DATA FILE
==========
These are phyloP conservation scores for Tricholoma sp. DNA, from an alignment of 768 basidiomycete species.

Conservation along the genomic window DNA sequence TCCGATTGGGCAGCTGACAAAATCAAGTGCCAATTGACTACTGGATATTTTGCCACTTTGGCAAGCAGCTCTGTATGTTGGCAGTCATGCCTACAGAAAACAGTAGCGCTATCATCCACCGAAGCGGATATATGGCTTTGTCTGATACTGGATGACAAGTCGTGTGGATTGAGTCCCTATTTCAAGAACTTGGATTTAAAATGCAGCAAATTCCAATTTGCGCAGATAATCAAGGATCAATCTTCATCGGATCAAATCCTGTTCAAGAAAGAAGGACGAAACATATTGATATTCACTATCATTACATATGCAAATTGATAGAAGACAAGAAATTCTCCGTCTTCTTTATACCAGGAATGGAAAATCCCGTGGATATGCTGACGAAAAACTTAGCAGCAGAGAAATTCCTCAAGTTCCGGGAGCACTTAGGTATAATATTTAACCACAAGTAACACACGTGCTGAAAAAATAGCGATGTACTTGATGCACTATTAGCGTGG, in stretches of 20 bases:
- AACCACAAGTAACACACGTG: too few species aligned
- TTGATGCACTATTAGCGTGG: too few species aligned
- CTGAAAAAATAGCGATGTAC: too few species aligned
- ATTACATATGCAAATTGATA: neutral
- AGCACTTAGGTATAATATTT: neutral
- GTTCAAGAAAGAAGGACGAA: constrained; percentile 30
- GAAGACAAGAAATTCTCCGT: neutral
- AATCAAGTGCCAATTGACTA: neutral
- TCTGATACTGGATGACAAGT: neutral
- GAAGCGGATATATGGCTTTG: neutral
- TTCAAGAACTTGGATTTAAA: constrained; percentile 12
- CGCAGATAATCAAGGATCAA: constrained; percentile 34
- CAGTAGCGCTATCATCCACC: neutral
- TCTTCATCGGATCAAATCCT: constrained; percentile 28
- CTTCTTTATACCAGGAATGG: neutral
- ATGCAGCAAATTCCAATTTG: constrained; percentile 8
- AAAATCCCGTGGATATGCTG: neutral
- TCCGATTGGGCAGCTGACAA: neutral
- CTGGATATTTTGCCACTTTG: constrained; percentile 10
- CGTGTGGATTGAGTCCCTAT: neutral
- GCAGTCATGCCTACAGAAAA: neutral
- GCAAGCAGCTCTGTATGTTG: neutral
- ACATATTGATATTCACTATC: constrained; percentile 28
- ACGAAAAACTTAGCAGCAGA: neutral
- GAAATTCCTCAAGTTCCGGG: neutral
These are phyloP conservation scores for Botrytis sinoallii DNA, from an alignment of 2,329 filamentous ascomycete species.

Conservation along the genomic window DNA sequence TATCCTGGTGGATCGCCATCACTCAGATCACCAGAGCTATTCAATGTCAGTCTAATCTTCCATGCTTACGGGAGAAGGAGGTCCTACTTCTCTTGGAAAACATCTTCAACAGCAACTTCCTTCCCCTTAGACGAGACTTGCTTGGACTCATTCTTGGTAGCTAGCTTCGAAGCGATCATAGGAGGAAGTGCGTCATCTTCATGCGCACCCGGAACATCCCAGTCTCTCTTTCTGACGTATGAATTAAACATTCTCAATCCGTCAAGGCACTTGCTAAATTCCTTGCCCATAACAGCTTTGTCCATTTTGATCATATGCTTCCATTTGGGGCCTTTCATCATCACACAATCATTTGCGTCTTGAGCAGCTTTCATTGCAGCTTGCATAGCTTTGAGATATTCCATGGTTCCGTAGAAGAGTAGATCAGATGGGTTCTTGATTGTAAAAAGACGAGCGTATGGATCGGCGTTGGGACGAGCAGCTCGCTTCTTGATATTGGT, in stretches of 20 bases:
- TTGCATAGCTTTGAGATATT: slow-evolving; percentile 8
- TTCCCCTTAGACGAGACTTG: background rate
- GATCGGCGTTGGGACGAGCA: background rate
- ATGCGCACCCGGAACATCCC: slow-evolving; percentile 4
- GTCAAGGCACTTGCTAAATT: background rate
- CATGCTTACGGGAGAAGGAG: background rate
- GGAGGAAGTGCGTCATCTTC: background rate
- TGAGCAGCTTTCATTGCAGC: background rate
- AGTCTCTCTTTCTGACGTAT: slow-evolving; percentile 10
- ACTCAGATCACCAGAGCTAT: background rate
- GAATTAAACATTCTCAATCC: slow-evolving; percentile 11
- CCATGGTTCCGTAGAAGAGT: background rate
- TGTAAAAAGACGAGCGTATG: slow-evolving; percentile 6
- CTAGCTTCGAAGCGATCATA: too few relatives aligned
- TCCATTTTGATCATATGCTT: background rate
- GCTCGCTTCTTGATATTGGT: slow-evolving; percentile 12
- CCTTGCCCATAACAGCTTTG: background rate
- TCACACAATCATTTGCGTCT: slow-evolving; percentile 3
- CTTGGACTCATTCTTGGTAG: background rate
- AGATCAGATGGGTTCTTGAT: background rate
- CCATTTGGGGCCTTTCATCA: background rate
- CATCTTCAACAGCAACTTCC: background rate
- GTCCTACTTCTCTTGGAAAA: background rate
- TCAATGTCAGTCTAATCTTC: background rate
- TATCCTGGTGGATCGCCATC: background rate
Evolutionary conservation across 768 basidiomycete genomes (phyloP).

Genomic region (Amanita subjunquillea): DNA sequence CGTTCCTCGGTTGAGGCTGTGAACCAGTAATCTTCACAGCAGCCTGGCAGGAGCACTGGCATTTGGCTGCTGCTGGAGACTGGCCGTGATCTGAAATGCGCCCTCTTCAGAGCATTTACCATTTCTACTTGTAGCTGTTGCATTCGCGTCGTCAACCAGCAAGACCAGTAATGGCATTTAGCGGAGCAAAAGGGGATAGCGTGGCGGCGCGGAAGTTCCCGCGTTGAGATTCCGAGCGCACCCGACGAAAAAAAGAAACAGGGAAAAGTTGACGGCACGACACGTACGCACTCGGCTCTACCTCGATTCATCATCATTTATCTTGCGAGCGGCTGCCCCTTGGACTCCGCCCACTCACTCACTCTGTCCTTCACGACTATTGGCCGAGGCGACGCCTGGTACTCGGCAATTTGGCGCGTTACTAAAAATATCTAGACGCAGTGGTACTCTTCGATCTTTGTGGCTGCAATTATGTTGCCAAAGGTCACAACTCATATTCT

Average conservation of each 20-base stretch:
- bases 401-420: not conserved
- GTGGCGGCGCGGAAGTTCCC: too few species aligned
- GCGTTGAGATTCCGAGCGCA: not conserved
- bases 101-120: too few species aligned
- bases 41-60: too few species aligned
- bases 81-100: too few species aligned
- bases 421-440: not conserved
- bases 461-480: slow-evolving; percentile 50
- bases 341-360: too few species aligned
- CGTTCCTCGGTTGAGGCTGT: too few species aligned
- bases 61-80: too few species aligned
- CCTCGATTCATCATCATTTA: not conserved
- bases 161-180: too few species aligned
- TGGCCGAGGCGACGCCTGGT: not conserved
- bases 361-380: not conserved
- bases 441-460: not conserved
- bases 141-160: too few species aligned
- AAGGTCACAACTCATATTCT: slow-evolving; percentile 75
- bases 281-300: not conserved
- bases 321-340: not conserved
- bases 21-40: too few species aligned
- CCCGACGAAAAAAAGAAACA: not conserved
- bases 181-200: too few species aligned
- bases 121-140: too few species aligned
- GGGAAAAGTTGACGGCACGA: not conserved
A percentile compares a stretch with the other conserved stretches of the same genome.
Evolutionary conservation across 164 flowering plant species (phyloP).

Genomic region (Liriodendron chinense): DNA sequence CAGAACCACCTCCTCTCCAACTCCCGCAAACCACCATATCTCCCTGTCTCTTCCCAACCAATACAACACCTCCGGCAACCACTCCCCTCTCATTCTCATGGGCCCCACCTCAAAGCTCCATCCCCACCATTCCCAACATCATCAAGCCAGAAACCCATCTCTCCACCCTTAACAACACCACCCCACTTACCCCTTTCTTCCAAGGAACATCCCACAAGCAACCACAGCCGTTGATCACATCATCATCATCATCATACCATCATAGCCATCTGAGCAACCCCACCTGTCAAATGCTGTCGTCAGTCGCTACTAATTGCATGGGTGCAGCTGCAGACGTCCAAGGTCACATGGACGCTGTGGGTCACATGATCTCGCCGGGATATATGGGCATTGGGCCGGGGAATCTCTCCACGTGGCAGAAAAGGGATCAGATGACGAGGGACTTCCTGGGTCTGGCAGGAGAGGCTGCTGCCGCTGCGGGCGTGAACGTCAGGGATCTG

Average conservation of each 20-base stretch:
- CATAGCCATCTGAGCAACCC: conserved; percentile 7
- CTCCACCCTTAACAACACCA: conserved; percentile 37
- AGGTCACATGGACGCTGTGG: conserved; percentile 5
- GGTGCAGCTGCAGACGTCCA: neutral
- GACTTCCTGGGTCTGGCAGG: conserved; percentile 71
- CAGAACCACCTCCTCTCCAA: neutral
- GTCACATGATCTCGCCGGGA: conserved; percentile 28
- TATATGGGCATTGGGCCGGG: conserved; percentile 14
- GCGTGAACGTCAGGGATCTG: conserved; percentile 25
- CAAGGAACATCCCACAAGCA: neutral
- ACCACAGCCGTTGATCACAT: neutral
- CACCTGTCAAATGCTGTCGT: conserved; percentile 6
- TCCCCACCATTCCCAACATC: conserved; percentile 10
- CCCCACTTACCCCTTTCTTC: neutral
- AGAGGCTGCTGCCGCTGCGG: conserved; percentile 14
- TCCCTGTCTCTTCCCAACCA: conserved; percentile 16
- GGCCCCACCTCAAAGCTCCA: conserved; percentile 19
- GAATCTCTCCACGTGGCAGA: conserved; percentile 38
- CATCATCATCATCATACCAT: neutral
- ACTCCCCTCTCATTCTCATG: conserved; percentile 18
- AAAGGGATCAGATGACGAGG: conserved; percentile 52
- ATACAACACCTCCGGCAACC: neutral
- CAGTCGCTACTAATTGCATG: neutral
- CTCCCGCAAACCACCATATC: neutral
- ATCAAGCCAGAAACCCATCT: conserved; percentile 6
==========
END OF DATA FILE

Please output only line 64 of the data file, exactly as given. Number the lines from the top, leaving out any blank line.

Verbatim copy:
- bases 421-440: not conserved